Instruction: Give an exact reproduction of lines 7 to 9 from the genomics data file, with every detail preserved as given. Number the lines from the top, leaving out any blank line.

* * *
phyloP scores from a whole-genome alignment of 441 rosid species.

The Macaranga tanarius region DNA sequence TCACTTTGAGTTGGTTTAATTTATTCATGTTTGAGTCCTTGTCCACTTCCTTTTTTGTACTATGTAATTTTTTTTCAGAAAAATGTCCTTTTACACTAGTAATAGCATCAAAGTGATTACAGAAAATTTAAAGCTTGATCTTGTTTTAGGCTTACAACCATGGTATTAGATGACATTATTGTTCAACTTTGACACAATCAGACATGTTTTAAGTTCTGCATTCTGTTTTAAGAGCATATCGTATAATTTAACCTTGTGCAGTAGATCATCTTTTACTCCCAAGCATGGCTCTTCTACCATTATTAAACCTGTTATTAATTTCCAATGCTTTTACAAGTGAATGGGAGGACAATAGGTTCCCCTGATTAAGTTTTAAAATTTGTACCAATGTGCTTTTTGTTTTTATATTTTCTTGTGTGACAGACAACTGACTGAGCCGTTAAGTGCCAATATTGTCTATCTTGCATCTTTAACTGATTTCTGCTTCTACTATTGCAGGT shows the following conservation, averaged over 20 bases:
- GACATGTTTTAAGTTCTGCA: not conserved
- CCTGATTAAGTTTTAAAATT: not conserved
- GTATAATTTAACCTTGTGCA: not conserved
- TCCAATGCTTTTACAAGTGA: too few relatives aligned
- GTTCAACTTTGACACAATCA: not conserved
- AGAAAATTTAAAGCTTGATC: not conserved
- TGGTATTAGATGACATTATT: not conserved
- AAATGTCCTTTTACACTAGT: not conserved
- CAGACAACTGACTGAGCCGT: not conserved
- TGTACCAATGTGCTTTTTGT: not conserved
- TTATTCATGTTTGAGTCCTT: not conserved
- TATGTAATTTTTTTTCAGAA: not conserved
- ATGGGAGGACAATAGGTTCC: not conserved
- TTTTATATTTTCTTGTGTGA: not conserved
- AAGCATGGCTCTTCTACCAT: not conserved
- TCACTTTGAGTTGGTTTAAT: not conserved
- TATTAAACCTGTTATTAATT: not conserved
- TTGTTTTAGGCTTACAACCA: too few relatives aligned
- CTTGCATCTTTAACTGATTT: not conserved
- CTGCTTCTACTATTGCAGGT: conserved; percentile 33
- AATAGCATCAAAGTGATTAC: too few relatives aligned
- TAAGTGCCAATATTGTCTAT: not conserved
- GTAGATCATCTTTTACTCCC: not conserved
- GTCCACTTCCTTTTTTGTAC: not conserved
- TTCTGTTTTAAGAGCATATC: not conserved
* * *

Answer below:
- GTTCAACTTTGACACAATCA: not conserved
- AGAAAATTTAAAGCTTGATC: not conserved
- TGGTATTAGATGACATTATT: not conserved